The way up
The Ijen volcano is located on the far east of Java island. When I arrived on Java, the first thing I did was to find a guesthouse and rent a scooter to go all the way up to the volcano. My friends met in Ubud, Victor and Sam have been all the way up by bicycle and one of them broke his chain. In fact, I was happy of my choice getting a scooter because there was seriously some crazy up hills. One of them was maybe as hard as the hardest uphill I climbed which was on Flores.
So when I arrived on top, the base camp to the volcano, it was the end of the day, my fuel tank was totally empty, luckily, I found some petrol here and met the team of lecturer from Sidoarjo University. They invited me to have a coffee with them. We started to knew each other and they invited me to speak at their university the week after.
Following this coffee, I got some information about camping here, the starting point because the volcano is closed for tourists before 1am. There is actually a huge and free campground. That’s perfect! Now that I know I can stay there for the night, I drive downhill on the other side of the mountain to reach a big waterfall with pools.
As I park my scooter and get closer to the water, I feel like coughing and my eyes are burning. The water is green / yellowish, it seems very strange… I meet some locals and they tell me to absolutely not go in the water neither touching it. The water comes from the crater lake and is loaded with sulphur. One of them show me his legs burnt by the water after he spent 20 minutes in it. It was a few years ago and it will never be gone. His skin is totally burnt. That’s impressive!
I took some shots then came back to the campground. Built the tent, set up the alarm at 2am, felt asleep, and woke up at… 1am. When I checked the tickets office it was still closed and no activity at all around… I don’t understand why as it was supposed to be open at 1… Ok I’ll try to go through without a ticket. I got stop by guards and they make me realising that here in Java, it’s one hour later than in Bali. Ok… I’m feeling a bit stupid but I have no other choice than to wait the extra time.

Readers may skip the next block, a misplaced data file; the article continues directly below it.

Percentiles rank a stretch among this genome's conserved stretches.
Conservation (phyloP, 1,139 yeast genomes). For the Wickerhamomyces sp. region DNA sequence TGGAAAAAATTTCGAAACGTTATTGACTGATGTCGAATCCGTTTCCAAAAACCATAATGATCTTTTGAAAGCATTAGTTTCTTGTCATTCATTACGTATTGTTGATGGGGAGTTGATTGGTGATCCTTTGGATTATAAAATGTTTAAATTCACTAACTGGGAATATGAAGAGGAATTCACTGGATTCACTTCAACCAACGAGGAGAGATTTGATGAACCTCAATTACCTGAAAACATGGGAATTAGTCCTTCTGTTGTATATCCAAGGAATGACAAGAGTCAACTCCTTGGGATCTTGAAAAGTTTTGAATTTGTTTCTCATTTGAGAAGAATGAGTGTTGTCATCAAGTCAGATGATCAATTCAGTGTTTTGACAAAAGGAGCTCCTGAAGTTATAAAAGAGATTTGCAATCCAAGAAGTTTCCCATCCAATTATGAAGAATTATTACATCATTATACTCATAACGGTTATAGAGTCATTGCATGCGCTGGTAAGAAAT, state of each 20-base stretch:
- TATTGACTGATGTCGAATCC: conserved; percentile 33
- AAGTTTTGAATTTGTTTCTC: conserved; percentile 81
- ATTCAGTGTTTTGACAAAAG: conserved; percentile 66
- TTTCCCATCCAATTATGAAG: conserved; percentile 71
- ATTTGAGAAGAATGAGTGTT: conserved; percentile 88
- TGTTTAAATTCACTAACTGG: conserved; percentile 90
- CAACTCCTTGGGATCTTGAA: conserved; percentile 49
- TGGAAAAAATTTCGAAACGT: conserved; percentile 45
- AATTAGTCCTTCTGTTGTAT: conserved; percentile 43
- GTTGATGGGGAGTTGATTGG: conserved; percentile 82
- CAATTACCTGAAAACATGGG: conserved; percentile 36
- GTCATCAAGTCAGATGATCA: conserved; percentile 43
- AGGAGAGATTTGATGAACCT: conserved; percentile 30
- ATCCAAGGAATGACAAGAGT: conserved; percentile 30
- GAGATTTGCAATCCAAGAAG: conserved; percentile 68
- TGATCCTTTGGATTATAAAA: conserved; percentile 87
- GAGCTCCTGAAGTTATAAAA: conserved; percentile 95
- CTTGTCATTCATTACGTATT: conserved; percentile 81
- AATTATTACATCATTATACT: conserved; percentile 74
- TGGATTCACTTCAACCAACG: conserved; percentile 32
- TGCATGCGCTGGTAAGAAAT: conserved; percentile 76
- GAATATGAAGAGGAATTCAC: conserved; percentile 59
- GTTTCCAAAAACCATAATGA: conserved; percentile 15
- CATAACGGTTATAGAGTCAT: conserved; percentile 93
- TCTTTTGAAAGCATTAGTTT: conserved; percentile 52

The climb up is really easy. I do it with a miner who is going to work.
Suryari’s miner’s life
His name is Suryari, he is the dad of two kids. It’s been 15 years now that he is a minor in Ijen working 6 days a week from 5am to 4pm. He got 1 hour trip to go from the volcano to his home. which leave him only the time to eat and sleep from 7pm to 12am.
To avoid the tourist flow, he hikes up at 1am even if he starts to work at 5am. While waiting until his shift, he tries renting his oxygen mask to tourists.
At 5am he starts the hard work. Going down the crater, and carrying up 75kg of sulphur twice a day. The minors get paid 1000IDR/kg which is the equivalent of 10cents of Australian dollars or 7cents of euro. That’s nothing for such a hard work!
Surayi speaks a bit of french, wear a hat from la poste (the french post) and he saw Nicolas Hulot 10 years ago. Well, he saw him flying over the crater with his helicopter.
By the way, both of his shoulders are broken because of carrying so much weight so many times.
A punch in the face
This hike up to Ijen has been a punch in the face. Seriously, it is crazy to see people working in those condition to get paid almost nothing for the hard work they do all day every day. Sulphur is used by big international companies to make beauty products. It looks crazy to imagine the supply chain from miners working in the heart of the crater in a lot of toxic smoke, paid nothing, all the way to cosmetic products sold a fortune in stores.
By night you can see the blue flames. it’s really nice and seems to be from another world. The volcano is definitely alive and you can feel and see it. I was the first arrived in the crater and it was a bit weird to hear the noise of pickaxes in the middle of the night. Miners are working here 24/7. I went down the crater to see the flames from closer. Look at those pics.
When I hiked up back, I realised the number of tourists. It was crazy! thousands of us! It was hard to can walk up as the track is not really a track… I can’t imagine carrying 75kg and dealing with tourists all the way up and keep smiling.
So I walked up before sunrise to reach a high point. It was worth it! I was the only one here while the crater was crowded. A few hours later a few other hikers came. Just look at the photographs it was stunning!
When I came back to the entry of the crater it was daylight and I took some more photographs of the miners while they were working. None of them asked for money but they were very happy when I offered them some water. If you plan to go there, just bring a few extra water bottles and some food to thank them for your photographs. They will love it.
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